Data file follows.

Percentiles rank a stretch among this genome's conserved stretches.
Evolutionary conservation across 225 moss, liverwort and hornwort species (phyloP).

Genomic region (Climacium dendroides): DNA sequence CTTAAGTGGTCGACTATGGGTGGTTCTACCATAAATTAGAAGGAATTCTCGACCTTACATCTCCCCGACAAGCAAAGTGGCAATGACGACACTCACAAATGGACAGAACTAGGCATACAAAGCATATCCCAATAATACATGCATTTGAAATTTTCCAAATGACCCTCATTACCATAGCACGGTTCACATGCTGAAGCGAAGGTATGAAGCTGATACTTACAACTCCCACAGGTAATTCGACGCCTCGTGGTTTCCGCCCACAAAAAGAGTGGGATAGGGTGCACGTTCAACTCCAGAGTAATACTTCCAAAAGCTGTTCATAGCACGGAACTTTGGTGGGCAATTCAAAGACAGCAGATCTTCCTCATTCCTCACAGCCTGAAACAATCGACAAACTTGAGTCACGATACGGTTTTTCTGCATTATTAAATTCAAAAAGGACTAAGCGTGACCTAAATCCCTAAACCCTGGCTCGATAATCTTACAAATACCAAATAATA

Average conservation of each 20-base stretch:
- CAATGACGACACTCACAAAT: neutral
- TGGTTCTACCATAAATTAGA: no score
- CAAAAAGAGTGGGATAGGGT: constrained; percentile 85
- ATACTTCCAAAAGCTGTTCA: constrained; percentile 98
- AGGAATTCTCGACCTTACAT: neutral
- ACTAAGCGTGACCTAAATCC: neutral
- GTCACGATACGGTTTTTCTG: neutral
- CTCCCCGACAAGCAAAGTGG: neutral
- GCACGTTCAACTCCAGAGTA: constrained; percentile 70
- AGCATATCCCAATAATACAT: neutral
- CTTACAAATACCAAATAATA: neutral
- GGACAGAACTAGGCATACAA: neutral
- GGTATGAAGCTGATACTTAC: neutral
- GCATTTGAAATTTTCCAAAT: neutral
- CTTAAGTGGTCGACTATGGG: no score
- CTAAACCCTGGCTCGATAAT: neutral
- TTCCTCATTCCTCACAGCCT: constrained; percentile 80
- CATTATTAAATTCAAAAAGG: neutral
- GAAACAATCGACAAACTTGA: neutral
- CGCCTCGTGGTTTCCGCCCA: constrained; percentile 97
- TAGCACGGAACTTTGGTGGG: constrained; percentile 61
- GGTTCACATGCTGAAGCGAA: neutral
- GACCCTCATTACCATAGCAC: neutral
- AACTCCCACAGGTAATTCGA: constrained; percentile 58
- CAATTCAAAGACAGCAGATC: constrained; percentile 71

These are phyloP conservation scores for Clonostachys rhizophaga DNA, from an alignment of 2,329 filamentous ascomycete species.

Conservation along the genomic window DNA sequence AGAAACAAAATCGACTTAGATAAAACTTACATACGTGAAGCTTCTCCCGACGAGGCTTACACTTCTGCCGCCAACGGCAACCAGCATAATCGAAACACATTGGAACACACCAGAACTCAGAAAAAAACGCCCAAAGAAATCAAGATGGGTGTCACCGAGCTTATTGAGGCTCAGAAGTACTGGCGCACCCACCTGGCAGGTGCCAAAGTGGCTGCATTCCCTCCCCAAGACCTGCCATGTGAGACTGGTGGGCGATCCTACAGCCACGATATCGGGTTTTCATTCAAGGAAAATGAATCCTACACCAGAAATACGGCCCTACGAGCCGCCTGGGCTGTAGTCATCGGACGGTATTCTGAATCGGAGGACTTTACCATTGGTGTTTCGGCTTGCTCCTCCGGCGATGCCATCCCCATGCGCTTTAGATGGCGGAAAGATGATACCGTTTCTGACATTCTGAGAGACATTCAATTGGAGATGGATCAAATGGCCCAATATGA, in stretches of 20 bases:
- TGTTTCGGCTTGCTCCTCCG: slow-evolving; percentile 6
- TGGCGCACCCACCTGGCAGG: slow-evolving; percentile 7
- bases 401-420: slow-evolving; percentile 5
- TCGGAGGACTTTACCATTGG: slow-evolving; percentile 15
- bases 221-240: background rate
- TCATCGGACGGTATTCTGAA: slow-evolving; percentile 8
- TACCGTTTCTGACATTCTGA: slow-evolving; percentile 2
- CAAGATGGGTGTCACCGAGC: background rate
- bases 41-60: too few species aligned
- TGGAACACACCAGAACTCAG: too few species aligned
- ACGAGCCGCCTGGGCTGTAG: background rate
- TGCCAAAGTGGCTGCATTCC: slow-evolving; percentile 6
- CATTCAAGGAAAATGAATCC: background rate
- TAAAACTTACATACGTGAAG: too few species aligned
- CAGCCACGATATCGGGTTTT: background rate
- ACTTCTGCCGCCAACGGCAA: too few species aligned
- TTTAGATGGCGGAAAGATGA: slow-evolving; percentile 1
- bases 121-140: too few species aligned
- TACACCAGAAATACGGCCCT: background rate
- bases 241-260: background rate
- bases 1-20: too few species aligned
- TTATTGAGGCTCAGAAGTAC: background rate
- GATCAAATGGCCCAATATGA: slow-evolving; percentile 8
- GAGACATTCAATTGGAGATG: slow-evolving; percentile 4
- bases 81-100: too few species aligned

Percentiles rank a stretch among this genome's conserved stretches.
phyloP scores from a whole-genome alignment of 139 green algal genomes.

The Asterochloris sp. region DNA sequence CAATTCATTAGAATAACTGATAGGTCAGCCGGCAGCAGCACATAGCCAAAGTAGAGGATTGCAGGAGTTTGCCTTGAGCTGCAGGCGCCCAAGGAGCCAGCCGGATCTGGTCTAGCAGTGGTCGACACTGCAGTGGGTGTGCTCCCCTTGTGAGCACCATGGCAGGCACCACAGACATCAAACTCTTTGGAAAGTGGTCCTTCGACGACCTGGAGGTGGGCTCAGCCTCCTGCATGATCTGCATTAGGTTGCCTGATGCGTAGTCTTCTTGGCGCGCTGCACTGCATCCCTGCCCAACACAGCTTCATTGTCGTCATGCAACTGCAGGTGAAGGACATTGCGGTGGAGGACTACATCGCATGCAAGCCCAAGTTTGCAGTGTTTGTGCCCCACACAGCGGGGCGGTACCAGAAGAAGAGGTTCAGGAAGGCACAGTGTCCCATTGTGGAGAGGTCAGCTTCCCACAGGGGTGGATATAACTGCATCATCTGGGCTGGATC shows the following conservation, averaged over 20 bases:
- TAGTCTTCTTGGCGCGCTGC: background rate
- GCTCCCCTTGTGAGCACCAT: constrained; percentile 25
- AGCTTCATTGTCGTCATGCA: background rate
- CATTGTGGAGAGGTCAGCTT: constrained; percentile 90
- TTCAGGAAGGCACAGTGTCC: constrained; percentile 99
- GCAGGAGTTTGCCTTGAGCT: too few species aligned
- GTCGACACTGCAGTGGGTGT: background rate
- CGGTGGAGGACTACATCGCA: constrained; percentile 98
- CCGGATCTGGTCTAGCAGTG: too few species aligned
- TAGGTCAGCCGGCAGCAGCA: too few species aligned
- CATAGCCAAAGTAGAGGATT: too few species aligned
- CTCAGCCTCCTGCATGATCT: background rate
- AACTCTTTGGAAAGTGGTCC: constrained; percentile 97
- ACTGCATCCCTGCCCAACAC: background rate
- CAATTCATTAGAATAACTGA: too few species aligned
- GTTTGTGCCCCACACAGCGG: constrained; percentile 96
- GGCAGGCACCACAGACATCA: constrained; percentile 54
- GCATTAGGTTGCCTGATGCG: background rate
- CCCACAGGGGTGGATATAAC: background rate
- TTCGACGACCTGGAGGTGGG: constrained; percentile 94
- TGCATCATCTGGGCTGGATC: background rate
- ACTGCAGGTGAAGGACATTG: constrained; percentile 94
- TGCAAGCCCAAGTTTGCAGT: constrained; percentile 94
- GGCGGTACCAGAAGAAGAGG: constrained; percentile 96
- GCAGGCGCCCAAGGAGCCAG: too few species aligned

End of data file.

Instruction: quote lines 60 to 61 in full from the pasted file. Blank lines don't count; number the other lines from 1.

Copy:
- TAGTCTTCTTGGCGCGCTGC: background rate
- GCTCCCCTTGTGAGCACCAT: constrained; percentile 25